Giancarlo Biguzzi, «Witnessing Two by Two in the Acts of the Apostles.», Vol. 92 (2011) 1-20
The program of Act 1,8 is carried through by the Twelve only in Jerusalem, Samaria and the Mediterranean coast, — but not «till the end of the earth». Their witness, however, is prolonged by the Seven of Jerusalem, the Five of Syrian Antioch, and the Seven companions of Paul of Act 20,4. Surprisingly, for everyone of the four groups of witnesses, the author narrates then the witnessing of only two of them. The narrative lacuna, apparently intentional since it recurs four times, allows Luke to involve the reader in reconstructing the spread of the gospel in all the directions for the remaining ten twelfths.
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6 GIANCARLO BIGUZZI
speaking through the debates of the apostolic assembly and the
hard-won achievements from below (â€œIt has seemed good to the
Holy Spirit and to us to ...â€). Thus, after the apostolic assembly of
Acts 15, the Twelve can disappear from the stage and make way for
the activity of Paul.
All this, however, is paradoxically both more complex and at
the same time more straightforward than it appears, as the rule of
the witnessing two by two will make it clear.
II. The testimony given â€œtwo by twoâ€
1. Of the Twelve apostles, only Peter and John
The book of Acts mentions the apostles whom Jesus appointed
as his witnesses in Acts 1,8, some twenty times, but describes only
the testimony of Peter and John. Furthermore, of these two, John
never speaks or acts autonomously, and seven times out of eight he
is represented as Peterâ€™s companion 8, seeming to be nothing more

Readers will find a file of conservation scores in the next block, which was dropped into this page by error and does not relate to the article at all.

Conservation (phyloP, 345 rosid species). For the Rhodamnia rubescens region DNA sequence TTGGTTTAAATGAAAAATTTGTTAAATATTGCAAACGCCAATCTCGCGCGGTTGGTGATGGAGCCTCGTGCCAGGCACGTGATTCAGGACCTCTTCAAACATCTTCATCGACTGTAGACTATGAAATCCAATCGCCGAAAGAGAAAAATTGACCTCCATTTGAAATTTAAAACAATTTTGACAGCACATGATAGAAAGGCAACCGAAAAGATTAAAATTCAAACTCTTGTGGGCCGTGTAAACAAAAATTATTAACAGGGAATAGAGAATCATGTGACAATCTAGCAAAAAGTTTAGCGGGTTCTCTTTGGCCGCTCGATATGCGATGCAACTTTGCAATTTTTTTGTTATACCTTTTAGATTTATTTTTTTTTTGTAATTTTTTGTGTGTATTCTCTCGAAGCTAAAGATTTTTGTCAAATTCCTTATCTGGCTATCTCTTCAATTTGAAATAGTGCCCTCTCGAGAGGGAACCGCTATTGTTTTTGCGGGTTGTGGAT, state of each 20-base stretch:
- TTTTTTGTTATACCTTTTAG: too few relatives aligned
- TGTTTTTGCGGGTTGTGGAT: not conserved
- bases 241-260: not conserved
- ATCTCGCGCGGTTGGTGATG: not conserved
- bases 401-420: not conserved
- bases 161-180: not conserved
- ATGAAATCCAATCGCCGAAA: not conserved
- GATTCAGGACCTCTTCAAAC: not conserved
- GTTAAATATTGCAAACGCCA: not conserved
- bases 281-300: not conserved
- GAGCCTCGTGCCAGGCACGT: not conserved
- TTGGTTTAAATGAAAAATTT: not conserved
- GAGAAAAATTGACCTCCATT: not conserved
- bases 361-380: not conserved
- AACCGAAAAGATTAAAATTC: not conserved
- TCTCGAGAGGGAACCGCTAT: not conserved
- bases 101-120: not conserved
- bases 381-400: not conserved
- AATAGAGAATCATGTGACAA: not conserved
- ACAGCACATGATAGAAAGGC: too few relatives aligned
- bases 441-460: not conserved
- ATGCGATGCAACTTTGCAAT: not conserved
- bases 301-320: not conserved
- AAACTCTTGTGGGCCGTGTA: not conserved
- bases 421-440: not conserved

than his shadow 9.
Peter appears alone nine times in the narration of his visit to
the coastal cities of Lydda and Joppa (Acts 9,32-43), nineteen
times in the long episode of the centurion Cornelius, first at
Caesarea Maritima and then at Jerusalem (Acts 10-11), and a fur-
ther nine times in the account of his imprisonment and prodigious
liberation from prison (Acts 12,1-19). At times, Peter speaks â€œwith
the apostlesâ€, â€œwith the elevenâ€ (2,14; 2,37 and 5,29), or indepen-
dently when he addresses the apostolic assembly in Jerusalem
(Acts 15,7). Finally, he speaks and acts seven times together with
John, as already mentioned.
These two, Peter and John, the only ones among the Twelve of
whom Luke reports the testimonial activity, are protagonists
Cf. Acts 3,22.214.171.124; 4,13.19 and 8,14.
The only time when John is not at Peterâ€™s side is found in Acts 12,2, in the
account of the martyrdom of James, called â€œJohnâ€™s brotherâ€ to be distinguished
from the James of Acts 15,13. The two â€œJamesâ€ (and the two â€œPhilipsâ€) of Acts
are erroneously identified in D. MARGUERAT, Les Actes des ApÃ´tres (1-12)
(GenÃ¨ve 2007) 49-50; cf. also R. PESCH, Die Apostelgeschichte (ZÃ¼rich â€“
Einsiedeln â€“ KÃ¶ln 1986) I, 287-290, and C. MATTHEWS, Philip Apostle and
Evangelist. Configurations of a Tradition (NTS 105; Leiden 2002) 93.